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Barrie Cooke, b.1931

Megaceros Hibernicus1983

Cooke’s art often deals with issues of nature and culture, particularly with the formation and transformation of the environment over time. The skeleton of Megaceros Hibernicus, the largest deer of the species which flourished at the end of the last ice age, was recovered from the bog-lands of Ireland. For Cooke the elk represented a powerful symbol of pre-civilised consciousness. In Cooke’s painting the elk emerges from the gloomy bog-land with its enormous antlers treated like massive antennae transmitting, as it were, a message from the past. Yielded up by the bog, the elk demonstrates the process of perpetual interchange that occurs in the cycles of nature.

MediumOil on canvas
Dimensions168.5 x 183 cm
Credit LineIMMA Collection: Gordon Lambert Trust, 1992
Item NumberIMMA.173 GL
Not on view
Copyright © The Estate of Barrie Cooke.
For copyright information, please contact the IMMA Collections team: info@imma.ie.
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Image Caption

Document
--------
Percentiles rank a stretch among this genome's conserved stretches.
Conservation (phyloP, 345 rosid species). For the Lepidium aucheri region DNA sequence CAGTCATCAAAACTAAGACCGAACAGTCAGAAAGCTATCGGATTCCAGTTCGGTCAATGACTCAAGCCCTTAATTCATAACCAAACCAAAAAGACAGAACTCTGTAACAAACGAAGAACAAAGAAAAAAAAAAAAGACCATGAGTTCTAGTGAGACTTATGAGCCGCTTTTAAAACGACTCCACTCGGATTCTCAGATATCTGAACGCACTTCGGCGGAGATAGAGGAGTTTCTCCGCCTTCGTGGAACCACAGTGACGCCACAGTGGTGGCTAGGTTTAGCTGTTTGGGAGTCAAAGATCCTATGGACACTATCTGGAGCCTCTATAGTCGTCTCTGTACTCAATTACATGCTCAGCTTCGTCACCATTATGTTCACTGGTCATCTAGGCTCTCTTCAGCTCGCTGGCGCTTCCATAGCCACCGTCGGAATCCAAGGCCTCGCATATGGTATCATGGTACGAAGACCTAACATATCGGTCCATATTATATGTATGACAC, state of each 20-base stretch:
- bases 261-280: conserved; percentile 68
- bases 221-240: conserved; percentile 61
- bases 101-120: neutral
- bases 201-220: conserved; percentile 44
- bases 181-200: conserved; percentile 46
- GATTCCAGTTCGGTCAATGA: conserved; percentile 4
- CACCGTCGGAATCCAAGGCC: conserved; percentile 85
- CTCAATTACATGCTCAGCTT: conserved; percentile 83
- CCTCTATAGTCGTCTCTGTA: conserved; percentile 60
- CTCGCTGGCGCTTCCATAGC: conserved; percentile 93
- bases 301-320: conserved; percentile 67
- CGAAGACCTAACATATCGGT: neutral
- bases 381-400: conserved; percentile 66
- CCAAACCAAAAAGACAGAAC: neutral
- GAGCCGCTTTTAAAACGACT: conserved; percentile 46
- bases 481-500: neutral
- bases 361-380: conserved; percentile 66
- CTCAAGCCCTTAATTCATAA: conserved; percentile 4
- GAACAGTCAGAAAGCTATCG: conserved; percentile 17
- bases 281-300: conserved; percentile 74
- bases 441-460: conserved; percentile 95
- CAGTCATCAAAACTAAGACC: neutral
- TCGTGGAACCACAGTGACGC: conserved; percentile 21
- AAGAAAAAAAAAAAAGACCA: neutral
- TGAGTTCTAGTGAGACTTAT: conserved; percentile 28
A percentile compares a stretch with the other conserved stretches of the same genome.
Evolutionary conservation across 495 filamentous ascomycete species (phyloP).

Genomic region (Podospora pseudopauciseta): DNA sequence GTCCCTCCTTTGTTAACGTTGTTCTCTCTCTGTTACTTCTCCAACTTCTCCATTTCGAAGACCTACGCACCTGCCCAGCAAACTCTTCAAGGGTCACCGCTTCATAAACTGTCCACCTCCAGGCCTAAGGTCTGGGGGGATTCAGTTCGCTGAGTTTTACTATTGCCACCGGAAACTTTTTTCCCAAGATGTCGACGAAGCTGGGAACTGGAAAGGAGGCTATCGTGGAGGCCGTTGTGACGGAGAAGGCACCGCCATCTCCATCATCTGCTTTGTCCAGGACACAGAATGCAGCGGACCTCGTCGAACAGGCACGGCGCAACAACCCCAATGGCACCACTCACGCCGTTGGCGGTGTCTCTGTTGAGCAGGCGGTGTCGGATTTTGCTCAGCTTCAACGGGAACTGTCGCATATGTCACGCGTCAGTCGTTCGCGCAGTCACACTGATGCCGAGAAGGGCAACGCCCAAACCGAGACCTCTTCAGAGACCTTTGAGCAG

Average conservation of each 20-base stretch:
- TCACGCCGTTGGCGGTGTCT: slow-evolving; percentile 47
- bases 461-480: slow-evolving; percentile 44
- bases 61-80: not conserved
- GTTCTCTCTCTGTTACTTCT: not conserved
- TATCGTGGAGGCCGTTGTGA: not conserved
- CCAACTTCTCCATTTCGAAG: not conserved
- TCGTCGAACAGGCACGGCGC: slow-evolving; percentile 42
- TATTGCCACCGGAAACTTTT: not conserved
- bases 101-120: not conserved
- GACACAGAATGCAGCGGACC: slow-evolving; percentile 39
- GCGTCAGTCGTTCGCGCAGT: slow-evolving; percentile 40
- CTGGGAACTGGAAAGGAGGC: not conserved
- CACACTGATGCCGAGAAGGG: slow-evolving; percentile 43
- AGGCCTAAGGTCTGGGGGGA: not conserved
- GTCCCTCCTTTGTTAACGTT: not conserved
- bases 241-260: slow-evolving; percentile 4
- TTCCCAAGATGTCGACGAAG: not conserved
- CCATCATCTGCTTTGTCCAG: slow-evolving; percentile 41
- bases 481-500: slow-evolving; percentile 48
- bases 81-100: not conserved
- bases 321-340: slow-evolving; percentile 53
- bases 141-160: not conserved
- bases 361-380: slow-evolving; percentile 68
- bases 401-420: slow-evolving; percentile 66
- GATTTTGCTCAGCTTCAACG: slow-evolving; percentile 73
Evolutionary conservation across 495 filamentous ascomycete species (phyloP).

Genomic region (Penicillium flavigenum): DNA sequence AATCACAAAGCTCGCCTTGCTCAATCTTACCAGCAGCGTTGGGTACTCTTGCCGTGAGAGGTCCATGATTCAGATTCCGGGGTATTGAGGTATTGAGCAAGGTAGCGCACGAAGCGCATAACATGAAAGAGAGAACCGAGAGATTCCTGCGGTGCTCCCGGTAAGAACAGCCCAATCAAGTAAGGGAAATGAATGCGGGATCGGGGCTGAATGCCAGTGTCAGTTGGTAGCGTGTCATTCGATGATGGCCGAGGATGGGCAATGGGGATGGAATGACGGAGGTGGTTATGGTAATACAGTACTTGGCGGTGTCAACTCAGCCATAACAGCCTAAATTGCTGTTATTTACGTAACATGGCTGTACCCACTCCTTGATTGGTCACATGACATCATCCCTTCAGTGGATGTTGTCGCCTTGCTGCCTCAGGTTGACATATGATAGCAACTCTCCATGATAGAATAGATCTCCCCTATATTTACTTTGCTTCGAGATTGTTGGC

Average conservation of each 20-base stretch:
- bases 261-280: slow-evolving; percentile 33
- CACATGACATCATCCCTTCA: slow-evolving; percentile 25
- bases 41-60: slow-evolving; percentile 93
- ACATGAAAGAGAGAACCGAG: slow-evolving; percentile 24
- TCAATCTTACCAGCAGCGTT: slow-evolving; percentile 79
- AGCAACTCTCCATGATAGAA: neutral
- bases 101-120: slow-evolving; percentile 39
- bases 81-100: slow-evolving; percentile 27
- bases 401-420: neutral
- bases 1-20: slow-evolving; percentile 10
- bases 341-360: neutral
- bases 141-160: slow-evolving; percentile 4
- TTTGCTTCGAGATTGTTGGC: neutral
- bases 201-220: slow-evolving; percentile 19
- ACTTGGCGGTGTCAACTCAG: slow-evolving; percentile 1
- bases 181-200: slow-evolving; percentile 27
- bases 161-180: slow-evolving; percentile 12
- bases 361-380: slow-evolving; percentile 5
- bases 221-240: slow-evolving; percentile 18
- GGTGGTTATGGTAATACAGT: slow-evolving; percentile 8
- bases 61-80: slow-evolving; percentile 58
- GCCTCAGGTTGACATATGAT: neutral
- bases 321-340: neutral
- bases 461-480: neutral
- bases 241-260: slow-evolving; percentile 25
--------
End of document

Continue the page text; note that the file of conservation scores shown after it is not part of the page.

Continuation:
Barrie Cooke, Megaceros Hibernicus, 1983, Oil on canvas, 168.5 x 183 cm, Collection Irish Museum of Modern Art, Gordon Lambert Trust, 1992

For copyright information, please contact the IMMA Collections team: info@imma.ie.

About the Artist

Barrie Cooke 1931–2014

Born in Cheshire, Barrie Cooke studied Art History at Harvard University and moved to Ireland in 1954. He held his first solo exhibition in Dublin the following year. Cooke has exhibited widely throughout Europe, the US and Canada. Major retrospectives of his work were held at the Douglas Hyde Gallery, Dublin in 1986 and at the RHA in 1995. Cooke exhibited at IMMA in 2008. His work is represented in public and private collections worldwide. — View Artist »